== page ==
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Dr. Eric Forsthoefel, Emergency Room Physician, Explains Phenomenon of Non-urgent ER Visits

Dr. Eric Forsthoefel is an ER physician who works in a Florida hospital and concentrates on emergency medical care. From 2009 to 2012, Dr. Forsthoefel attended the University of Louisville’s medical school, upon completion of which he joined Louisiana State University to complete his emergency medicine residency. After this, Dr. Forsthoefel acquired from a number of licensing boards approval to provide his expertise in emergency medicine to patients. The American Board of Emergency Medicine certified Dr. Forsthoefel to practice medicine, specifically in this concentration.

A holder of both a Louisiana State Medical license –- active since 2013 –- as well as a Florida State Medical license as of 2014, Dr. Forsthoefel has above six years experience in caring for patients’ medical problems in an emergency room backdrop.

His work in medical school and his residency practice has combined to give Dr. Forsthoefel a unique set of skills pertaining specifically to emergency medicine. Such training has enabled him to a evaluate, respond to and treat patients who are in need of acute medical help. Difficult and acute medical situations that Dr. Forsthoefel has handled include those arising from fractures, trauma, cuts, cardiac distress and other emergency illnesses.

Dr. Forsthoefel was recently quoted in an article about emergency room trends across the country published online at According to the article -– which discussed broad trends in medical care but emphasized those happening in Florida -– one of the most serious and thus far intractable problems facing hospitals and policymakers in the U.S. is the large number of people using emergency rooms to receive non-urgent medical care.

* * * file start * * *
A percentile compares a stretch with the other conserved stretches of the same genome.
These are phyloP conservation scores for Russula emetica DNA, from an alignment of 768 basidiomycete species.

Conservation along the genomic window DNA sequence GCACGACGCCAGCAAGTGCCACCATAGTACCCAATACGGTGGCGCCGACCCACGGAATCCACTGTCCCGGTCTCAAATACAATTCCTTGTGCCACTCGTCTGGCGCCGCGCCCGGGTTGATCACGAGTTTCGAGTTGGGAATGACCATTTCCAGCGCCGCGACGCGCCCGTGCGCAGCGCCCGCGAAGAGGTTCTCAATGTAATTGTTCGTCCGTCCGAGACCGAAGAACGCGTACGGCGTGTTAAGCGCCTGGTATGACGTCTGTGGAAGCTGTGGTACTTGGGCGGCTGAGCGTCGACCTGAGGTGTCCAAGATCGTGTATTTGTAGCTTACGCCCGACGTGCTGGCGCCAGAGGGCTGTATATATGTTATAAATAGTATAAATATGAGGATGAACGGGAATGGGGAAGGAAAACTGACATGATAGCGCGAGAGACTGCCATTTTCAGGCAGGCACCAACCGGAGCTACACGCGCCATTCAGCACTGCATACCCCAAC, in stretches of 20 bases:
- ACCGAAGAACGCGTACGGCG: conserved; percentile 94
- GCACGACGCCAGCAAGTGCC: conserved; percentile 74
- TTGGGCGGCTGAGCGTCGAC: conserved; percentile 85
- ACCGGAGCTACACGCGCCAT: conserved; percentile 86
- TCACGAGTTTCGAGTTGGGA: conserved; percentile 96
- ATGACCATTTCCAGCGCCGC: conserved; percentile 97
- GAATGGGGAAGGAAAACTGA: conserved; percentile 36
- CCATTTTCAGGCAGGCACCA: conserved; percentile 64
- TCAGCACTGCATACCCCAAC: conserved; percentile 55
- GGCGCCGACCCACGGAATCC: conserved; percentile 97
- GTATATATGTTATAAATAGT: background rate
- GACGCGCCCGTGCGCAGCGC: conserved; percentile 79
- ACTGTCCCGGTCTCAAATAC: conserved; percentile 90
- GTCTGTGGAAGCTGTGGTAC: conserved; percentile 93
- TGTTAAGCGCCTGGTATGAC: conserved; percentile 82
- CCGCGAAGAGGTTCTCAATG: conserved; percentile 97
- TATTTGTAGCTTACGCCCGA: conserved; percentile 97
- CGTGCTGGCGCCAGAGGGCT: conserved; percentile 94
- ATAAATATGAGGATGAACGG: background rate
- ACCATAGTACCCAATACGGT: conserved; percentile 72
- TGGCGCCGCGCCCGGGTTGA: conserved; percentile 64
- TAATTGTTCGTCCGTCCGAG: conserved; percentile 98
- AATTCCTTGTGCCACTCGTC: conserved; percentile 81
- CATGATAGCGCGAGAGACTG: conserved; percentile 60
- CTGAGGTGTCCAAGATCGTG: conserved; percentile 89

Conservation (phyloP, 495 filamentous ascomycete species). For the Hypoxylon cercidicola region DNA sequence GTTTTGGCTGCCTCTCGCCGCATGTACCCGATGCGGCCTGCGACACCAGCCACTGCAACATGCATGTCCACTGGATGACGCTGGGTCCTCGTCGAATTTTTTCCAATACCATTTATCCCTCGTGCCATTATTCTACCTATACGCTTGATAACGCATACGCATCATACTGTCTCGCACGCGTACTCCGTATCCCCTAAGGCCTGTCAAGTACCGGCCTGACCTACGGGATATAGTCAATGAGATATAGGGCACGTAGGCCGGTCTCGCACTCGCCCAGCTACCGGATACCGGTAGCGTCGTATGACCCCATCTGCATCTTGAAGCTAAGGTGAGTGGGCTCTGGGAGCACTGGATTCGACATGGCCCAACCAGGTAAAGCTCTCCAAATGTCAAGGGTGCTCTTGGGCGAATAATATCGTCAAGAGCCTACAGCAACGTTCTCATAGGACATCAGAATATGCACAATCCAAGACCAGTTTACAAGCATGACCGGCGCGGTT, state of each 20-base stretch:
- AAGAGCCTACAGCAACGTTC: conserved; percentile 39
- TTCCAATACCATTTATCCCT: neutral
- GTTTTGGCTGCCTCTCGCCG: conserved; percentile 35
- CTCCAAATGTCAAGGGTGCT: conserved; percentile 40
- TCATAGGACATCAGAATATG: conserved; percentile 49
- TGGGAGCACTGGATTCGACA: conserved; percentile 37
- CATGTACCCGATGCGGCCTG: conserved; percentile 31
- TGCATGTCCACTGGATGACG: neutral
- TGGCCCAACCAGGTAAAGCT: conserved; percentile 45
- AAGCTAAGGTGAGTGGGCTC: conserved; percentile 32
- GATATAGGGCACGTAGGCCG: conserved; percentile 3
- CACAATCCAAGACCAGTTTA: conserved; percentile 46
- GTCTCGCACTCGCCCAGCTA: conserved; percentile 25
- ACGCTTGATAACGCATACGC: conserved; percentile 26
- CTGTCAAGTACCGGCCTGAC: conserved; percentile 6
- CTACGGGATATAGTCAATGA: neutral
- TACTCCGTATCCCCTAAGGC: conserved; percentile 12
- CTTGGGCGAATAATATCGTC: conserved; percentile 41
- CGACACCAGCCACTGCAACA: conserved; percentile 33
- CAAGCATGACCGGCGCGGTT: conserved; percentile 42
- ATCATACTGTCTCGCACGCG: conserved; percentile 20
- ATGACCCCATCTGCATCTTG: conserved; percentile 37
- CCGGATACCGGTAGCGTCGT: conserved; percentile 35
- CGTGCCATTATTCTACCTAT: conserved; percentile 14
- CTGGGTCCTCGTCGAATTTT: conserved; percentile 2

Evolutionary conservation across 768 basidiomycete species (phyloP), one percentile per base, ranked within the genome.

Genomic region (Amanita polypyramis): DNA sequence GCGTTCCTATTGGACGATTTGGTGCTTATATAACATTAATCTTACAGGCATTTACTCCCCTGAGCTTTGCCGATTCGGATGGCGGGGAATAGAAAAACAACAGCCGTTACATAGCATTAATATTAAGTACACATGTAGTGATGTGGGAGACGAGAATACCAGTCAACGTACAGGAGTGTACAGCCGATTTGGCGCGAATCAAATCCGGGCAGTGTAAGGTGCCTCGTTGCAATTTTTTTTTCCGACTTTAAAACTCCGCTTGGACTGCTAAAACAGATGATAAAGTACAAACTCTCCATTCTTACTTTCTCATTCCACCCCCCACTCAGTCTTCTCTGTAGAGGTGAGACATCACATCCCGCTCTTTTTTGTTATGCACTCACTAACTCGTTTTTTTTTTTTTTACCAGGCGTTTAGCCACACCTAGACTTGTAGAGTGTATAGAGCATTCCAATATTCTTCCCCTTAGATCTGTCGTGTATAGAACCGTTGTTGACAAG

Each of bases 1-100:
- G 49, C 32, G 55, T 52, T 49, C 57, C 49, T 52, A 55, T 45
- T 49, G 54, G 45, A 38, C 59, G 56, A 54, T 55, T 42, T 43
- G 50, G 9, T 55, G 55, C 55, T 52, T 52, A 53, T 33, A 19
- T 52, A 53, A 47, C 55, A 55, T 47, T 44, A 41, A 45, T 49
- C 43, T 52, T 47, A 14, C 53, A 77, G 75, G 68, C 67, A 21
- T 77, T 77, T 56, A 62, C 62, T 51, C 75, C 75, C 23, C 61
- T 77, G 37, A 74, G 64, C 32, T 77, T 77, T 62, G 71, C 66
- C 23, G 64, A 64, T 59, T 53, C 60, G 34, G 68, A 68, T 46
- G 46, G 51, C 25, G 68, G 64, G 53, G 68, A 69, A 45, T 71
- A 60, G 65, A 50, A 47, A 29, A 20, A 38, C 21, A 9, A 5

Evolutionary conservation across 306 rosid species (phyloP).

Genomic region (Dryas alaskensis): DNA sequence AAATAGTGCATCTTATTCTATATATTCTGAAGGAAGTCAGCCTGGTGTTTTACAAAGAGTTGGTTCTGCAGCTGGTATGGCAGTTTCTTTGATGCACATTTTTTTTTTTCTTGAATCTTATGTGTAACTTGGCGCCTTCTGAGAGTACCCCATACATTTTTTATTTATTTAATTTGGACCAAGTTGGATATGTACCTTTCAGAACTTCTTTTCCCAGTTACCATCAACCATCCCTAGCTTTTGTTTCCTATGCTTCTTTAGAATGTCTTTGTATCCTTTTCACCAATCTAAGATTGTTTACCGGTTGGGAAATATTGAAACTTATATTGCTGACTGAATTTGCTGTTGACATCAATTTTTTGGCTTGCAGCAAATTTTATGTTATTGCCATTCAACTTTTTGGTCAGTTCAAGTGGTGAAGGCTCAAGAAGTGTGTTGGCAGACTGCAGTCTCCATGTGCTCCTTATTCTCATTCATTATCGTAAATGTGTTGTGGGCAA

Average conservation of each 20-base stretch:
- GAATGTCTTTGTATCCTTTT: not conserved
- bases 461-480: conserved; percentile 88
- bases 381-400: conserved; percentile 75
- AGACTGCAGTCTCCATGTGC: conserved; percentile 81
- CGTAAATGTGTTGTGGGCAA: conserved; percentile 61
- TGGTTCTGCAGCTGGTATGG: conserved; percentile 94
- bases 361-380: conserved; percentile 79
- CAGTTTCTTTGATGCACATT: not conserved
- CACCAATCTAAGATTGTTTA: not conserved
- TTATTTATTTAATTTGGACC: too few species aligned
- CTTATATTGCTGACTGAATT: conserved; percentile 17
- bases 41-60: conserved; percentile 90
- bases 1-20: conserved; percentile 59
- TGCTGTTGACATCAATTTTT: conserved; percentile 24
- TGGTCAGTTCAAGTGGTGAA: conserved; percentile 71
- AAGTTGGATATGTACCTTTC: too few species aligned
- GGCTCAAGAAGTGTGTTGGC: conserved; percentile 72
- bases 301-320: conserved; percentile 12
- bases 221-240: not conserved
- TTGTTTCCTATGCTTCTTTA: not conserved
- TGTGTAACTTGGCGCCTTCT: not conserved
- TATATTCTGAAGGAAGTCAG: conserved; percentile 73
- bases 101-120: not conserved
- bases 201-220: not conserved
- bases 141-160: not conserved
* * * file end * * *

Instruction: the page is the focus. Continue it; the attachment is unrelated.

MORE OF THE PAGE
According to polls and data, significant numbers of people seeking non-urgent medical care in ER departments has been a problem since the 1990s. In 2014, the American Journal of Managed Care published a report that sought to comprehensively compile data going back the 1990s. The report reviewed 63 studies, as well as nearly 2,000 research abstracts. What this influential study and other data reveal is that, on average, 37 percent of all visits to the ER were found, either before or after the first assessment, to be non-urgent.

Dr. Forsthoefel was quoted at length for the article. In it, he said that he has personally seen hundreds of patients seeking out non-urgent medical care in the ER department. He ascribed this phenomenon –- which he stressed was quite problematic and critical — to the scarcity of adequate access for people to primary care medicine.

After stressing that he and his colleagues and staff provide the best care no matter how urgent a patient’s need is, Dr. Forsthoefel described this phenomenon as problematic because it stretches thin the resources available to deal with truly urgent and critical cases. Dr. Forsthoefel summed up by explaining that this ongoing and in some cases increasing practice makes ERs all across the country inefficient and less effective.

As policymakers, health insurers and health care workers try to deal with this problem, some solutions have been tried to little –- and in some cases, detrimental -– effect. First of all, the severity of any illness is rarely clearly evident to people experiencing symptoms. Chest pain may be due to a spicy meal or it may be due to an impending heart attack. This is why a trend by some insurers to deny coverage for non-urgent ER care is alarming the American College of Emergency Physicians.

The article concludes that any solution will probably need to make primary care more readily accessible to people –- especially less affluent patients -– as well as more convenient for all.

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